Obtaining a green card is discretionary

An adjustment of status by USCIS is discretionary. Obtaining a green card is a privilege, not a right. USCIS will check the applicant’s immigration and criminal history carefully to decide if there are any obstacles (in-admissibility factors) that could prevent issuance of a green card.  However, applicants married to a United States citizen may have some obstacles waved such as overstaying or earlier unauthorized work. Even if the applicant has a criminal history that could be an obstacle, he may be able to able to apply for a waiver. A waiver is a request that the immigration service “forgive” past criminal convictions or other obstacles.

Is the marriage true and real?

The immigration services will also test (using the documents you send and the adjustment of status interview) whether there is a level of trust between the applicant and the United States citizen spouse that would be expected in a marriage. To prove trust in the application process the applicant and spouse must prepare documentary evidence of their marriage. To prove trust at the adjustment of status interview it is important that communication between husband and wife is open enough for them to answer questions about each other (spouse’s date of birth and income, the details of how the couple met) that an immigration officer may ask of the couple.

Adjustment of Status by marriage











Green Card Checklist – Documents you need to get

Documents that carry a lot of weight and credibility with the immigration services in proving a marriage follow. Any documents not in English must be translated into English for proper submission to the USCIS.

  1. Birth Certificate of both parties
  2. Marriage Certificates (If the marriage took place abroad, give a copy of the foreign law relied on to prove the marriage is valid in the foreign country.) 
  3. Divorce Decrees for any earlier marriages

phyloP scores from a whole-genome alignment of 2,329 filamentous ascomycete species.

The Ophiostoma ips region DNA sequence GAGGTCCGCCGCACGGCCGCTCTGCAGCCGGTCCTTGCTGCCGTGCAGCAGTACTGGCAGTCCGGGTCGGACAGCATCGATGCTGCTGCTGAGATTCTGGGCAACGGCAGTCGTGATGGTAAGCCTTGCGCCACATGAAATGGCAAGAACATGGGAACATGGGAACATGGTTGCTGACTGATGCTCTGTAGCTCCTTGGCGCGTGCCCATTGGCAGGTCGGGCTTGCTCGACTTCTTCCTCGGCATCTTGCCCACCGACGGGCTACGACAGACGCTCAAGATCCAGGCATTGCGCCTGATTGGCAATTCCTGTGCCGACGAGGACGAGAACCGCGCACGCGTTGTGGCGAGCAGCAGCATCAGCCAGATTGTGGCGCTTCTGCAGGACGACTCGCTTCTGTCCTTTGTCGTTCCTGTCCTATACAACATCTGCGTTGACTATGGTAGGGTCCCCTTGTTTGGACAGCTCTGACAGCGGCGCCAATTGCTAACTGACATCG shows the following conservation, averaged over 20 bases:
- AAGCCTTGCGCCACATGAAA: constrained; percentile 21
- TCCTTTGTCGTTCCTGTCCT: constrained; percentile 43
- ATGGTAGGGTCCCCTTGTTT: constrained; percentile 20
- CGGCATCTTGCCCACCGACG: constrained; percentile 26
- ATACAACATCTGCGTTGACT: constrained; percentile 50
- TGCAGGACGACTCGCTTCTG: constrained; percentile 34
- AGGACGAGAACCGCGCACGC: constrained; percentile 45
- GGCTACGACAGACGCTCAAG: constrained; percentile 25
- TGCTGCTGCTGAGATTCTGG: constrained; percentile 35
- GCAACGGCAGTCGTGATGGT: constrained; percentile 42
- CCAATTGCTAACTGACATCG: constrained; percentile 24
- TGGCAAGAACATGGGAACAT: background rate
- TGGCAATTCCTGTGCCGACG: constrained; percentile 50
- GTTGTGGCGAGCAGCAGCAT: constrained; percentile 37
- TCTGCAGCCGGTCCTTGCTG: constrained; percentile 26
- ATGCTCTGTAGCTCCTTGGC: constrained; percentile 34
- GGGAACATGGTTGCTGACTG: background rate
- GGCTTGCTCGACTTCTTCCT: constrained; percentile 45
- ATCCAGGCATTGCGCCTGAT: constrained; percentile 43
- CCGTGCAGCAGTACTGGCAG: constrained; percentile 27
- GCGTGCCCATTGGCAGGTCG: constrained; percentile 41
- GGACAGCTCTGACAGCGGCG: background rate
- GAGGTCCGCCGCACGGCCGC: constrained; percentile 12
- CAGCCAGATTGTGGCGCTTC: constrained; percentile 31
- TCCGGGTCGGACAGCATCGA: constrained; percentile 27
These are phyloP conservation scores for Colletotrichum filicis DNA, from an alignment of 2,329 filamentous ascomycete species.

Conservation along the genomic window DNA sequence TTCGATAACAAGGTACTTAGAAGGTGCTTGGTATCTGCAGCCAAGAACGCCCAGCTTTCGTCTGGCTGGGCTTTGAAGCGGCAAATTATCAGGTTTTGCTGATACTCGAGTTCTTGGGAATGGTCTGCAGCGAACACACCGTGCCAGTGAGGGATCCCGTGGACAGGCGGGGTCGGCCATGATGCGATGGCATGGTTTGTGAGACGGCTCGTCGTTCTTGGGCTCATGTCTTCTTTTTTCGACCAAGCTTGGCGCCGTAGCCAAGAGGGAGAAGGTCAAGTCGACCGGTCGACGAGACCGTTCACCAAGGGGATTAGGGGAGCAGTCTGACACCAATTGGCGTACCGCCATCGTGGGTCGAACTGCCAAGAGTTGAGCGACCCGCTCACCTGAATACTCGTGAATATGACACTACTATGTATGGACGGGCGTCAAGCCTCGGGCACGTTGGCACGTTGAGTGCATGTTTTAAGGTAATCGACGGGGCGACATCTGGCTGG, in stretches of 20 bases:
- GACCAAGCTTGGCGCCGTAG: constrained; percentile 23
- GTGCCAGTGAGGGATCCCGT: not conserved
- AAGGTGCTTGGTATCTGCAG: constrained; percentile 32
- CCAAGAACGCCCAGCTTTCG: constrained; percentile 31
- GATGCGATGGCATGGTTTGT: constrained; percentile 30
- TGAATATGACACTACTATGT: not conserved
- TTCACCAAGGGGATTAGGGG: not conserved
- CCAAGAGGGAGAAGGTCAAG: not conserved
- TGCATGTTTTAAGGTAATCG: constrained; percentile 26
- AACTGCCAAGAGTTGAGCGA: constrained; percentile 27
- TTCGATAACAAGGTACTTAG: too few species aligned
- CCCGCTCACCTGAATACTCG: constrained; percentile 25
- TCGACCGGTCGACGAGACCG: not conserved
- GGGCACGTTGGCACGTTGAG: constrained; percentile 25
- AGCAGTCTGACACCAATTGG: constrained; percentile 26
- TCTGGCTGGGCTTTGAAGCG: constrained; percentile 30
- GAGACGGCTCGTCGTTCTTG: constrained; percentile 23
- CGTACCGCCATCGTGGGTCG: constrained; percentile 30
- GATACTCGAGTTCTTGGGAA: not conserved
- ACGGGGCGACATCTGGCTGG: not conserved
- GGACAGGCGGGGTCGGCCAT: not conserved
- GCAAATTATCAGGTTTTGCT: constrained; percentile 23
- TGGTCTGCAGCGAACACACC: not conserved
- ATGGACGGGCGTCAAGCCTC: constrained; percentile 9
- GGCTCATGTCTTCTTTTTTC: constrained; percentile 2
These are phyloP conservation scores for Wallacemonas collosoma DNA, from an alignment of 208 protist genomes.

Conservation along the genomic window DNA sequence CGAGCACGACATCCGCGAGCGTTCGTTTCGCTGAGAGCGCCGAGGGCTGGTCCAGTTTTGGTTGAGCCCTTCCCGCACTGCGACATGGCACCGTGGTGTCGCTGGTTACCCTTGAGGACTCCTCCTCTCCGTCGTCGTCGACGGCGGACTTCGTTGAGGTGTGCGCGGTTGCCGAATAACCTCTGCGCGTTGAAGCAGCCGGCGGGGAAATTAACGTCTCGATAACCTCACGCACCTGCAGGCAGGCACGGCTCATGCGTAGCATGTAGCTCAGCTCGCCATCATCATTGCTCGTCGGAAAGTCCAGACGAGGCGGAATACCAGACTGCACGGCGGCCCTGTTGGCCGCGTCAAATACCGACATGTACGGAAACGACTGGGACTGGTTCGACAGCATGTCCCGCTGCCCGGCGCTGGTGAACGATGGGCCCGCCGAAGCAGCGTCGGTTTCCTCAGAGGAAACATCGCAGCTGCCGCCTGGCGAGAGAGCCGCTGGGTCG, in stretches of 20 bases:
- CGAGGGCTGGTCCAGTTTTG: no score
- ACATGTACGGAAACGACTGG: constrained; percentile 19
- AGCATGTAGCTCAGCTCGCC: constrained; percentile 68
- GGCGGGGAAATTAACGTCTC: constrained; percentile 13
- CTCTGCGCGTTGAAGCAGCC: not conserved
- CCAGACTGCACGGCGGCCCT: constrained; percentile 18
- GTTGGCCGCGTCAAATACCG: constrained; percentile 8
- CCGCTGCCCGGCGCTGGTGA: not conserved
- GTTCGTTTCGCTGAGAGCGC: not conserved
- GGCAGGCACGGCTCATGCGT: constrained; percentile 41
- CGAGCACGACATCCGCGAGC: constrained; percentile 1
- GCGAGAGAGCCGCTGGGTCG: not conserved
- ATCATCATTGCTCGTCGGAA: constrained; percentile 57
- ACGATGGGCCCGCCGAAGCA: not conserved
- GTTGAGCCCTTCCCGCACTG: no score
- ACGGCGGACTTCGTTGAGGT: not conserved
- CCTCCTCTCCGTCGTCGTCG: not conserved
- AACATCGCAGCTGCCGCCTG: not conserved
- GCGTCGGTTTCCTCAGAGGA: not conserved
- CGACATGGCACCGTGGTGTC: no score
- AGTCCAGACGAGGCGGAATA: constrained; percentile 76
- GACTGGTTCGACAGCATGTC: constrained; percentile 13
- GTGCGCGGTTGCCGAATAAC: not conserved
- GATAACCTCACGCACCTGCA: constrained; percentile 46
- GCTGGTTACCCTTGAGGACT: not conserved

4. Passport – of the applicant
  5. AR-11, Arrival Departure Document
  6. Joint Obligations – Receipts showing join obligations for living expenses (lease, cable, utility bills, auto insurance) – applicant should make sure that accounts have both names.
  7. Joint Ownership of Property – Title that shows joint ownership of property – car title, deed
  8. Joint Management of Finances – Evidence of joint management of finances – joint bank account, life insurance, pension with spouse named as beneficiary. This is very important because it clearly indicates trust (people tend not to trust their money to strangers.)
  9. Photos of the Couple
  10. Wedding Invitations, wedding gift cards
  11. Wedding Photos – also photos from honeymoon, if any
  12. Correspondence addressed to either or both spouses at the same address
  13. Join Tax Returns and W-2s (last two)
  14. Spouse as Emergency Contact – Employment Letters from applicant and spouse on company letterhead and signed by an official of the firm, stating when employment began, salary, marital status, dependents claimed and whom to notify in case of emergency.
  15. The latest two pay stubs/statements.

This is merely an overview of adjustment of status. Please discuss the specifics of your case with a competent immigration attorney as complex legal issues may arise during adjustment of status.

Gary Goodin, Immigration Attorney

Copyright © 2011, the Immigration NavigatorTM